Jump to Navigation
Jump to Content

West Virginia v. Ohio Hazardous Waste Facility Approval Bd.

Citation: 17 ELR 20675
No. No. 86-153, 502 N.E.2d 625/28 Ohio St. 3d 83, (Ohio, 12/24/1986)

The court upholds the Ohio Hazardous Waste Facility Approval Board's issuance of a permit for a hazardous waste storage and treatment facility to be located along the Ohio River. The court first holds that the statutory provision requiring the board to deny an application for a hazardous waste facility permit unless it finds that the facility represents the minimum adverse environmental impact was satisfied because the applicant successfully demonstrated to the board that the proposed technology was the most advanced and most environmentally protective available. Where such a demonstration is made, the board need not examine alternative technologies. A determination that the proposed technology is the most advanced available amounts to a finding that alternative technologies are inferior. The court then holds that the board must consider alternative sites only if it finds such evidence is pertinent. Hence, the board did not err when it opted not to consider alternative locations for the proposed facility. The court next holds that there was substantial evidence to support the board's findings with respect to the risk of groundwater and surface water contamination, fires, explosions, and transportation accidents, and to establish that the board properly determined the nature and volume of the waste to be treated and stored at the proposed facility. The court then holds that the board did not violate appellants' due process or statutory rights by limiting oral testimony to five minutes per witness at the public hearing. Each person wishing to make his views known to the board was provided a reasonable opportunity to do so. Moreover, the Due Process Clause does not guarantee the right to present oral testimony at a public hearing. The court holds that appellants have failed to prove their claim that the examiner who presided over the adjudication hearing was biased and that they were prejudiced as a result. The examiner's past employment at the Ohio Environmental Protection Agency (EPA) is not enough to overcome the presumption that such a hearing is valid. Similarly, the court rejects the contention that the board failed to fulfill its statutory duty to articulate its reasons for disapproving or modifying the hearing examiner's recommendations. Lastly, the court holds that the board's issuance of the permit subject to the condition that the applicant provide further information at a later date to the Ohio EPA did not amount to an unlawful delegation of the board's authority. The dissent argues that the permit should be denied because the facility will be located along the Ohio River.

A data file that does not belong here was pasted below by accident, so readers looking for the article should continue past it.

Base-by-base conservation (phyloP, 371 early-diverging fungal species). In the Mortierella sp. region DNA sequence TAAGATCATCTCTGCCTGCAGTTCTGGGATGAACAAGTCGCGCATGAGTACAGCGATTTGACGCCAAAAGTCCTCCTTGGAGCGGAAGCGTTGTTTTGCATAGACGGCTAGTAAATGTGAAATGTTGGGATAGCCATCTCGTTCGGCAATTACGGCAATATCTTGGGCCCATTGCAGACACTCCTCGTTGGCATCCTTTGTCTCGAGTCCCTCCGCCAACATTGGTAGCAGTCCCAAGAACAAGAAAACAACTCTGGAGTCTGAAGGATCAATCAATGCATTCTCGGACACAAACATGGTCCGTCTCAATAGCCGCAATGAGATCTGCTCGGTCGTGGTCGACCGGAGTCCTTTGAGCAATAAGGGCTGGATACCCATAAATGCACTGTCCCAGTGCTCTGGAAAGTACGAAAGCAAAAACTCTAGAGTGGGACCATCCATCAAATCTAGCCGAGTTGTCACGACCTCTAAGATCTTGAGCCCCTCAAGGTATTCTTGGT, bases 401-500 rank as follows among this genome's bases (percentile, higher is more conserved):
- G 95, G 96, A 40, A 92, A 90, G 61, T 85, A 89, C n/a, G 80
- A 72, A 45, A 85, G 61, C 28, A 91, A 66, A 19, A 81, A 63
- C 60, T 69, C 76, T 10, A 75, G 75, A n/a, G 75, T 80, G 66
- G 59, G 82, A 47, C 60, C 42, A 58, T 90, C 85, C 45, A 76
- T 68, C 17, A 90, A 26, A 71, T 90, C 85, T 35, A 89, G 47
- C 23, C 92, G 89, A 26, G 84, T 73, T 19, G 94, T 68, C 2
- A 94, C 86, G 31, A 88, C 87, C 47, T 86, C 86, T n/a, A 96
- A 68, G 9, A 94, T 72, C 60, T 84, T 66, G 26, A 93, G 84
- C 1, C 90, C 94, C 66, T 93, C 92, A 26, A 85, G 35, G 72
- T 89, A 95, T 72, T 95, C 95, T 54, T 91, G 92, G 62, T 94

Counsel for Appellants
David Tobin
617 St. Claire Ave., E. Liverpool OH 43920-3037
(216) 385-0351

Charles Pierson
Buckingham, Doolittle & Burroughs
P.O. Box 1500, 50 S. Main St., Akron OH 44309
(216) 376-5300

Counsel for Appellee
Richard Fahey
Knepper, White, Arter & Hadden
180 E. Broad St., Columbus OH 43215-3707
(614) 221-3155


DOUGLAS J., concurs in judgment only.

LOCHER, J., dissents.